Americans fought in the French and Indian War, the American Revolution, the War of 1812, the Mexican War, the War Between the States, the Spanish-American War, the Philippines Insurrection, World War I, World War II, the Korean War, the Vietnam War, the war against the Serbs, the war in Afghanistan and the Iraqi wars.
Interspersed among all of those are about 300 years of Indian wars and minor military incursions into such places as China, Lebanon, Panama, Nicaragua, Haiti, Grenada, Libya, Somalia and perhaps others that I have missed. Our national anthem is a war song based on a poem written during the War of 1812. Many television stations, when they sign off, run a film of military jets flying above the flag.
Even our language is full of references to war. Politicians, pink-fingered and manicured, nevertheless always "fight" for this or that program or policy. The expression "lock, stock and barrel" does not refer to whiskey barrels but to the parts of a rifle. To say that someone has "shot his wad" is a reference to soldiers who forgot to put the bullets into their black-powder rifles. We say winning an election is a "victory." We sometimes talk about a "double-barreled" threat or say that something is "on target." Election efforts are called "campaigns." We often speak of sports teams "battling back." We conduct "wars" on social problems such as poverty and drug abuse. As an aside, I should point out that the Arabic word "jihad" is like our English word "war." It can mean either physical combat or a personal, social or political struggle.
I’m sure you can think of more expressions or words. We often use a World War II acronym, "snafu," which stands for "situation normal, all f up." We sometimes say "ground zero," which is a reference to the impact point of a nuclear weapon.
Of course, in addition to our real and historical involvement in wars, our entertainment culture is saturated with violence. Our civilian police departments are being militarized. It’s an odd country indeed for anyone to suggest gun control, and, of course, the peace movement in the United States has always been a minority faction. Pacifism has often been equated with treason, and to many Americans patriotism means simply a willingness to go to war (or, more often, a willingness for some of our younger citizens to go to war).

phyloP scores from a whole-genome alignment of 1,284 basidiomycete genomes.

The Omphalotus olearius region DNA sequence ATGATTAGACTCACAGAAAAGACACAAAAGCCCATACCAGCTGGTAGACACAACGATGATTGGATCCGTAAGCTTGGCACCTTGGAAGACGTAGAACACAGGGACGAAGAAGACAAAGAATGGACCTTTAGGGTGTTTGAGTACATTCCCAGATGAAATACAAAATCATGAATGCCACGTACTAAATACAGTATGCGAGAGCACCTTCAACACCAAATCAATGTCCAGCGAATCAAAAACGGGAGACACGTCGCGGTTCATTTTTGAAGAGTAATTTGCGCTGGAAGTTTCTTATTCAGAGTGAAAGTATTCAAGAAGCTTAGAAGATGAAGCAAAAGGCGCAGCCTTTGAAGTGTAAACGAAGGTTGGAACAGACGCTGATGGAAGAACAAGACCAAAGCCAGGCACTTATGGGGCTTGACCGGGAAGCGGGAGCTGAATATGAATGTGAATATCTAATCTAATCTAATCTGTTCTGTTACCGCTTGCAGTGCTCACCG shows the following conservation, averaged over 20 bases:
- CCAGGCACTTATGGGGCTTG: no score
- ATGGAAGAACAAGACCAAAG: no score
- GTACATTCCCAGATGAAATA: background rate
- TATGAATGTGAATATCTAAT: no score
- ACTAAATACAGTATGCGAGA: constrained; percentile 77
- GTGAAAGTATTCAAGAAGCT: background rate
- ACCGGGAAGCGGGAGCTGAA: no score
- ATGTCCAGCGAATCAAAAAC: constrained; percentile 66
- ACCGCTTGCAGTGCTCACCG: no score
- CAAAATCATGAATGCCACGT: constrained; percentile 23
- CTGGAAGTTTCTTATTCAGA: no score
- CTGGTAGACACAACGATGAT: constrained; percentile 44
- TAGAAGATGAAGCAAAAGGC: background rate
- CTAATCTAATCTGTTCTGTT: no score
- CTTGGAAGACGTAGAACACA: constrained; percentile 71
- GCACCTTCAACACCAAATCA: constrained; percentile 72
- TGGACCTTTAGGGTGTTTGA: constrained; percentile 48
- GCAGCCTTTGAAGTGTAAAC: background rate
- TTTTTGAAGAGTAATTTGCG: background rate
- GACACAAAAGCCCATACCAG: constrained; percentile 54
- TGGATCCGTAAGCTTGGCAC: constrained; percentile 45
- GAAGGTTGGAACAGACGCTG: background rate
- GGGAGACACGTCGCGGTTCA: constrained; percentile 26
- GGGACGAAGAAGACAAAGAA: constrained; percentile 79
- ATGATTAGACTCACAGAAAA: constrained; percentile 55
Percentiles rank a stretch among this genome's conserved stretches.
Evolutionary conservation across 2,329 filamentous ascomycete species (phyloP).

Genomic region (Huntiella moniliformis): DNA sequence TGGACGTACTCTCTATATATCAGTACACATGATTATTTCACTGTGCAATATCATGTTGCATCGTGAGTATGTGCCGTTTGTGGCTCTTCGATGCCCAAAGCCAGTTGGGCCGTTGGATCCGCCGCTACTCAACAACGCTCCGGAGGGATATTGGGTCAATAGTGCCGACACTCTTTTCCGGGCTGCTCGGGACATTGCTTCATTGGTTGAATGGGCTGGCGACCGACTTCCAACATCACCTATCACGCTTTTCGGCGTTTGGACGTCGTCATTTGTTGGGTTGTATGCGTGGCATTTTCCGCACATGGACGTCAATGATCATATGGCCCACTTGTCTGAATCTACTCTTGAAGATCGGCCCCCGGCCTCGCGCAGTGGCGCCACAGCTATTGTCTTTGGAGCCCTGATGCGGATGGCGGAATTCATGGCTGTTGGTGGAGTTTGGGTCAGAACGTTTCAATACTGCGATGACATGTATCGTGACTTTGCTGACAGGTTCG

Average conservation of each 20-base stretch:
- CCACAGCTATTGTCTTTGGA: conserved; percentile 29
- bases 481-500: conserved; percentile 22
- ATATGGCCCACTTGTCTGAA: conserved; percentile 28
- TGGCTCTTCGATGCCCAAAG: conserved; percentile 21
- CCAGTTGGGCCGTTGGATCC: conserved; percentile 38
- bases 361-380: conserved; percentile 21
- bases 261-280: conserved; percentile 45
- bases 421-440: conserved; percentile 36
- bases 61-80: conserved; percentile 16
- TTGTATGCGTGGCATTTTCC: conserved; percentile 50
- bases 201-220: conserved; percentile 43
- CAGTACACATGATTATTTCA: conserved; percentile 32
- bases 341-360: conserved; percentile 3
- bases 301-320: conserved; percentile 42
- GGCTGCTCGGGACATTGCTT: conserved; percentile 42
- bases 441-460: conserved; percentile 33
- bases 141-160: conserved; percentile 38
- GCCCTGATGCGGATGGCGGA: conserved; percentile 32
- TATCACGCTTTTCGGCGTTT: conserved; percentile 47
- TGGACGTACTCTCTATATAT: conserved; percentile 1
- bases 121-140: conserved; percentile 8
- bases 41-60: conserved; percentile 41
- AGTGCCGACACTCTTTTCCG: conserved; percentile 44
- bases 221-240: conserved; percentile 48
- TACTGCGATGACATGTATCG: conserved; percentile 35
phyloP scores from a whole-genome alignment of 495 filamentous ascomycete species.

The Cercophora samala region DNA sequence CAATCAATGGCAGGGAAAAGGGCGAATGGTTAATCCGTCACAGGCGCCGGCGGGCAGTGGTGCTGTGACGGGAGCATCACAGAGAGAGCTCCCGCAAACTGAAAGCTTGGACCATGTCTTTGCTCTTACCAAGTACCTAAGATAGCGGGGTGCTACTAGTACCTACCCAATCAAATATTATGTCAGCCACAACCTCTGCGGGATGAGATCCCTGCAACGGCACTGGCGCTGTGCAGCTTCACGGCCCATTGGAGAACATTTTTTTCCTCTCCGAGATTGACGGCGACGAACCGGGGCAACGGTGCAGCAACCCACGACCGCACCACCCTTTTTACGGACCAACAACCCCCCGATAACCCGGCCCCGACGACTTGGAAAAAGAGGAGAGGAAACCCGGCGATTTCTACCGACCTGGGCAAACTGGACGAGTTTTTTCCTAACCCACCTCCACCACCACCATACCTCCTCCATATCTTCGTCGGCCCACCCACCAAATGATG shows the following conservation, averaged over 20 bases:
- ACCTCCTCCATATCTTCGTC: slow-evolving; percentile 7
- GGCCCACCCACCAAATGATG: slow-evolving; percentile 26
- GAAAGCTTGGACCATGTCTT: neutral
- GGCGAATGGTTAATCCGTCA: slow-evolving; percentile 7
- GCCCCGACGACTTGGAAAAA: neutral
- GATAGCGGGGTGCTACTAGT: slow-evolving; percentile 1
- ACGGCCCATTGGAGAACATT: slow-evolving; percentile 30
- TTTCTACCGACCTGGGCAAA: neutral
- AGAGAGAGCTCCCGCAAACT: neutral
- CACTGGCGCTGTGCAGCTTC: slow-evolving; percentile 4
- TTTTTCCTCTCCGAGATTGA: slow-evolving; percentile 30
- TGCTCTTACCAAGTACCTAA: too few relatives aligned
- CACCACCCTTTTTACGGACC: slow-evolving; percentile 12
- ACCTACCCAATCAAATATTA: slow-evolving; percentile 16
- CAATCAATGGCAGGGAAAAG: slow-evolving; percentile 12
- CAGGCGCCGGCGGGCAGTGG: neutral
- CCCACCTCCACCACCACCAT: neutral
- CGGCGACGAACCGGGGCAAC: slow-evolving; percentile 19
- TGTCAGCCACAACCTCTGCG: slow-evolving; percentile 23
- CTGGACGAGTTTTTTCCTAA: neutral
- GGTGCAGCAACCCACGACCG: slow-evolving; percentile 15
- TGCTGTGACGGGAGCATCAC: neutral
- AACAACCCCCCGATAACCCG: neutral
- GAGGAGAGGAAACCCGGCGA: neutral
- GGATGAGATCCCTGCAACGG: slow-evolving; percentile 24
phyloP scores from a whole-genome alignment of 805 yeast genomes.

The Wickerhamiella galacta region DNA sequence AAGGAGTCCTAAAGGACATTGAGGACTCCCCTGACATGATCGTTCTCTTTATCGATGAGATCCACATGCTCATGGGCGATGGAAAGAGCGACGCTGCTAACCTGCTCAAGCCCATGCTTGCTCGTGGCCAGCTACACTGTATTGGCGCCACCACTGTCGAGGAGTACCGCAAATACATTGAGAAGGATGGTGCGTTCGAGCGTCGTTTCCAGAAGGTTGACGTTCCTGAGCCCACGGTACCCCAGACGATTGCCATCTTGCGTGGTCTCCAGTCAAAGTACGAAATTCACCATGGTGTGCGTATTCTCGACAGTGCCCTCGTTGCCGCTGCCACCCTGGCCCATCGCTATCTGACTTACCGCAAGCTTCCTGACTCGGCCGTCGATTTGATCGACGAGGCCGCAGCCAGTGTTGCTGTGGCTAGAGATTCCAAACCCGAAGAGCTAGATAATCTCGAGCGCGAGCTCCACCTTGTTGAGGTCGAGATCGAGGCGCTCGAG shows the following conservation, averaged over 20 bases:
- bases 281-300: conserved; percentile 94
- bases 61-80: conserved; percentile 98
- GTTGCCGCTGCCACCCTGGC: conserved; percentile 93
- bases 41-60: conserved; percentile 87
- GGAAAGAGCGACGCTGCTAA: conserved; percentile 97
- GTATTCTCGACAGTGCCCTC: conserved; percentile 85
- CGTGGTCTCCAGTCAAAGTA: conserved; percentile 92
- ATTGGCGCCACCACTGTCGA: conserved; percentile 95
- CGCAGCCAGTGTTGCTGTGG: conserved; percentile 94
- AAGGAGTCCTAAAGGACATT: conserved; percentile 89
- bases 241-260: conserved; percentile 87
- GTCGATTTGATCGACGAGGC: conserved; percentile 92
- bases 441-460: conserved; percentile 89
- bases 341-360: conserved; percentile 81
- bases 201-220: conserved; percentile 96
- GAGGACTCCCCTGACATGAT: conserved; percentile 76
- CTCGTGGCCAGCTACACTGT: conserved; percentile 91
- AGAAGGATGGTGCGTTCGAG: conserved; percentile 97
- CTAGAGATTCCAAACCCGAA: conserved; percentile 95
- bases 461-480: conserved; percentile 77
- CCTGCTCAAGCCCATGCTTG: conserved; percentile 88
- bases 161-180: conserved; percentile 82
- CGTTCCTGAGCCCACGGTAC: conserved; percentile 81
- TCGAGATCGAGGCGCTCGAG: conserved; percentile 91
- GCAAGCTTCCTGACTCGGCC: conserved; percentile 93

My own life has been molded by the war culture. I was 2 years old when World War II started in Europe and 8 when it ended in the Pacific. Thus, most of my childhood was filled with war. I saw so much newsreel footage of American bombs falling on German cities that I used to carry a hard-rubber ball in my pocket to "bomb" columns of ants on the sidewalk. I assumed as a given that I would take my turn in uniform. I have always assumed that violence itself is a given. Except for a few trips, I’ve never slept in a house without a loaded gun. I’ve always been psychologically prepared to kill if the need arises.
I confess that I was less upset by the Sept. 11 attack than many people. Having become calloused with the massive casualties of World War II, with so many images of destroyed cities and dead bodies stored in my brain, my first reaction was: "Only 3,000 dead? That’s not too bad."
Thank God I realized how warped by the war culture I was and tried hard to rear my own children differently. In the world as it is, we probably cannot avoid war, but we should certainly stop glorifying it and should crack down on the gratuitous violence on television, in movies and in video games. Exposure to violence, even make-believe violence, does produce emotional calluses.
We need for our children and grandchildren a culture of life, not a culture of death.